Saturday, 25 February 2012

Richard Buxton .......... part three

The continuing story of Richard Buxton, working class botanist who record the plants of Chorlton

When the Buxton family arrived in the Ancoats it was just beginning to change from open fields with its own Hall to urban sprawl. The transformation was completed in just a few decades, and the casual visitor who might have once walked through fields in 1770 would have been met with a maze of narrow streets, dark courts, grim workshops and noisy cotton mills twenty years later.


The impetus for this development came with the building of the Rochdale Canal in 1804. It was built on the east side of the area and even before it was finished industrialists had begun erecting cotton mills along its route. In 1815 Ancoats had more cotton mills and the largest number of households than any of the other rating districts in the city. The population, swelled by large numbers of immigrants from Ireland as well as the surrounding area, rose from 11,039 in 1801 to 53,737 by 1861.
It was a crowded and teeming place, which visitors to Manchester either admired or like the Prussian, Johann Georg May thought was a “scene of melancholy.”

A view endorsed by another foreign visitor, who “saw the forest of chimneys pouring forth volumes of steam and smoke, forming an inky canopy which seemed to embrace and involve the whole place ......It is essentially a place of business, where pleasure is unknown as a pursuit, and scarcely rank as secondary considerations. Every person who passes you in the street has the look of thought and the step of haste”

Buxton who lived amongst the grime, smoke and melancholy was far more generous when he wrote “The operative who lives in a large manufacturing town, sees plenty of the handyworks of his fellow-men in the giant steam-engine, the ingenious mule, which rivals the gossamer in spinning threads, the never-tiring power loom, and the countless other contrivances of mechanical skill which have resulted from the fertile brain of man.”

But this paean to industrial Manchester only serves to act as a contrast to the wonders of flowering plants and open fields. The worker might see “the triumphs of science and art but little of the works of nature. This renders him an intelligent, but to a certain extent, an artificial man.”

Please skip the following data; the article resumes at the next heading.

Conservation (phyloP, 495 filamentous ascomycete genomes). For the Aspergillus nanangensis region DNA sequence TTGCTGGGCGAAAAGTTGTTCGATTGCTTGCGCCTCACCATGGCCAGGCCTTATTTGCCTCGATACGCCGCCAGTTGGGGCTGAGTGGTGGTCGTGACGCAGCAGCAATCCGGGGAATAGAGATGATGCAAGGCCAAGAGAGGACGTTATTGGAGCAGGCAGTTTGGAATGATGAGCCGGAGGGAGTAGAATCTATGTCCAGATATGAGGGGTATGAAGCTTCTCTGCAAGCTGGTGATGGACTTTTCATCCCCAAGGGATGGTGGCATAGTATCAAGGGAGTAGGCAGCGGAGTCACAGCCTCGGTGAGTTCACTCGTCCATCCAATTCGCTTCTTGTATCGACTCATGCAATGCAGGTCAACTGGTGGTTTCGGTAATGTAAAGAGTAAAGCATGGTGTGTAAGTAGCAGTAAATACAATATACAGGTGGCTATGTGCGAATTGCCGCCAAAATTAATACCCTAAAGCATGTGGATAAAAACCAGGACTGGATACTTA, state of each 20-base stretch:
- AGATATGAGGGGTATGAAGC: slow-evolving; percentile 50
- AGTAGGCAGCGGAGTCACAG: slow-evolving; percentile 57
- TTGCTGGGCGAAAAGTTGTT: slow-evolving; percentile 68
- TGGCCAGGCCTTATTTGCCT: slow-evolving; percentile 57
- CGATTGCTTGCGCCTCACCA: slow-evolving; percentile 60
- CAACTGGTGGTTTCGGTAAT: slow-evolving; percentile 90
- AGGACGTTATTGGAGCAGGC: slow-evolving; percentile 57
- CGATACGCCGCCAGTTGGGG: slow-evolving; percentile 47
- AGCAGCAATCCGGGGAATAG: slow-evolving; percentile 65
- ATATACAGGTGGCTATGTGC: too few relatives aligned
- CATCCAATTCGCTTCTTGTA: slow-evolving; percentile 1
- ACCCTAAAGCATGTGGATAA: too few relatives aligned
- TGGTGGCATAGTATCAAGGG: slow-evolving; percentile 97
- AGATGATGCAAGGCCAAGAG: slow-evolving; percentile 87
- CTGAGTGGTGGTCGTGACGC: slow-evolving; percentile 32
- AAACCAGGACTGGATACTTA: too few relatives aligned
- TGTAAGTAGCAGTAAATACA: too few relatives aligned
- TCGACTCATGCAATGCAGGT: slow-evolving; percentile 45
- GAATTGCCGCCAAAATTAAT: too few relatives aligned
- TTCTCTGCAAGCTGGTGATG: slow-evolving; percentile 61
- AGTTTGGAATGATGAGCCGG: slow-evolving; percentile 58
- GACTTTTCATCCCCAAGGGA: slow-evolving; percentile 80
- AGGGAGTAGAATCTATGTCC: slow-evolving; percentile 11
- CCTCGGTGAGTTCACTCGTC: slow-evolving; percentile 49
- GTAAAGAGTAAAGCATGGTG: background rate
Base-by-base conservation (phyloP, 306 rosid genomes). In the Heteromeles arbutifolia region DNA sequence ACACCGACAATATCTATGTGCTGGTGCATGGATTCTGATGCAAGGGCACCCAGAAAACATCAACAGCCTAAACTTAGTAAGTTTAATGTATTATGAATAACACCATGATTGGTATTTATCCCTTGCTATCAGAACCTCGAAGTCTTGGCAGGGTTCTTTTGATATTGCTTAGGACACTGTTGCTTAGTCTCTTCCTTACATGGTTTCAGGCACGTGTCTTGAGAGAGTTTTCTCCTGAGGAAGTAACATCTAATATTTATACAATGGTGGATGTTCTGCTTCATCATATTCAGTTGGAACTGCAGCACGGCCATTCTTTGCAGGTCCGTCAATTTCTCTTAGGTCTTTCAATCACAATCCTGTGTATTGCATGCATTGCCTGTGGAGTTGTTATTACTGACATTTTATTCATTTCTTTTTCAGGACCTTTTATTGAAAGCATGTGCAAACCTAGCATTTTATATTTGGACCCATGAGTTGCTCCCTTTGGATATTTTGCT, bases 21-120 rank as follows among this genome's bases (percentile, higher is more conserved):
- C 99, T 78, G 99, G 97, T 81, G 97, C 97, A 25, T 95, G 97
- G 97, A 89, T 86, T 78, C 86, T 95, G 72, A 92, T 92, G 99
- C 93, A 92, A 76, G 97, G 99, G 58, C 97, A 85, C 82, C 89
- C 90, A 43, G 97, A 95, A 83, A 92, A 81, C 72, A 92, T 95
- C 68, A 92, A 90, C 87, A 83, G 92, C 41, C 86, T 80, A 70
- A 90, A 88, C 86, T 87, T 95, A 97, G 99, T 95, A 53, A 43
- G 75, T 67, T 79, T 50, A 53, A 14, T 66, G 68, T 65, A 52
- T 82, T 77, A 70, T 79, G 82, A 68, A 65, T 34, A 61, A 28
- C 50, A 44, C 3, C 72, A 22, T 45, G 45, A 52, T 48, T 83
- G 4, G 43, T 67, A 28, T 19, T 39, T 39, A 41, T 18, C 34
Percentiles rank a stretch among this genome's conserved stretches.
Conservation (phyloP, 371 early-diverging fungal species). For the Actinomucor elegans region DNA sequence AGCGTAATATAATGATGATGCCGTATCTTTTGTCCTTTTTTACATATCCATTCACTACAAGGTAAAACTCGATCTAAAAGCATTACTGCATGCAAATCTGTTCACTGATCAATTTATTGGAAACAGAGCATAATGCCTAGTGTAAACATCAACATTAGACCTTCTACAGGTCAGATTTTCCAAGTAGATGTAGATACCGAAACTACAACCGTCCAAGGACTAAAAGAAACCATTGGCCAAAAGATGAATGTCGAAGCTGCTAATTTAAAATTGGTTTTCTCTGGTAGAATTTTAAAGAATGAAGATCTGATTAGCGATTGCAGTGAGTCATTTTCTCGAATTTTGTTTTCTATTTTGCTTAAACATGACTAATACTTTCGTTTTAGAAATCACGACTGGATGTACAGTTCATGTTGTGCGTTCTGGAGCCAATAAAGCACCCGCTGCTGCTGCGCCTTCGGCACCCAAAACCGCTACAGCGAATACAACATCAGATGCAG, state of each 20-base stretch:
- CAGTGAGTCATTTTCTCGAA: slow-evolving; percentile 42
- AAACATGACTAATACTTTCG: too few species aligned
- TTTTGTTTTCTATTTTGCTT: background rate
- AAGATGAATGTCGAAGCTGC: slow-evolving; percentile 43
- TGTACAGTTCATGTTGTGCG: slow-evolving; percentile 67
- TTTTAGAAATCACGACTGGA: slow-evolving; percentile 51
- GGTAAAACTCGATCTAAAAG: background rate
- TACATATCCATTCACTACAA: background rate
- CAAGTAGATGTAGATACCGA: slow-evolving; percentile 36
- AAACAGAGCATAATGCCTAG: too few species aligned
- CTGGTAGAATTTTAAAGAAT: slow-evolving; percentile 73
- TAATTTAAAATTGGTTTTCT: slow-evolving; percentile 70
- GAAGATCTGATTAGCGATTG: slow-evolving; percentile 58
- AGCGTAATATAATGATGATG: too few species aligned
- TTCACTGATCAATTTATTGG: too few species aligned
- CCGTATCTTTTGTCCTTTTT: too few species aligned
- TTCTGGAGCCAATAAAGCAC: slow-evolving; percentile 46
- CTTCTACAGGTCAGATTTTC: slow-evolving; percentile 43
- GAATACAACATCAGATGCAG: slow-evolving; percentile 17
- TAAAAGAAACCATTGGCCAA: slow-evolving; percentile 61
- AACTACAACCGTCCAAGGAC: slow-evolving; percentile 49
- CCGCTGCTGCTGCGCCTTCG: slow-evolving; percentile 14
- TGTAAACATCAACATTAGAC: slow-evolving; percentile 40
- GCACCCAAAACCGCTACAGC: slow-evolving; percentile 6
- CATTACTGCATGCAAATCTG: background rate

It is no wonder I suppose that he should hold to the “many delightful walks, by pleasant streams through green woods.” All the more so when faced not only with the dirty industrial waterways, and satanic mills but awful hovels which were home to so many in Ancoats.

Speculators had followed the industrialist in laying out streets and building houses in the area and with no regulations much of the housing was of the worst type. It hadn’t always been so. Working class dwellings erected in the last two decades of the eighteenth century tended to be substantial and used good quality materials. Some of these like those on Lever Street were built in the 1790s and were constructed on three floors with cellars and were at first occupied by artisan families. The uppermost floor would have been used as workshops and some of these surviving on Liverpool Road still have the longer and wider windows designed to admit the maximum amount of daylight.

But under the impact of the growing population, builders responded with cheap poorly constructed buildings which used the cheapest materials. In an effort to maximise the number of houses that could be erected on a given plot speculators began building one up one down houses which were back to back. The outer wall would be one brick thick and internal walls just half a brick. Many would have been built in courts and access from the main road would have been by narrow alleys.

There are some one up one down houses on Bradley Street. The Bradley Street ‘three’ are the last remaining one up one down houses in Manchester. They were redeveloped in the late 90s and nothing is left of the original interior. Similar houses which have been excavated at Greengate in Salford opposite St Mary’s in Manchester reveal the small shoddy nature of this type of house. They had room sizes of less than 3.5 m square with foundations of one brick depth. Each ground floor room had a fireplace but there was no sign of floor covering nor a staircase and it is likely that access to the upper floor was by a wooden ladder.

Picture; One up one down houses, Bradley Street Manchester 1983, Courtsey of Manchester Early Dwellings Group

References
Hartwell Clare, Manchester2001 Penguin page273
May Johann Georg, quoted in Visitors to Manchester complied by L D Bradshw Neil Richardson Manchester 1987 page 25
Cooke Taylor William, Notes of a Tour in the Manufacturing Districts of Lancashire quoted in Visitors to Manchester page 36
Buxton R A page xii
Nevell Michael, Manchester the Hidden History The History Press page 149

No comments:

Post a Comment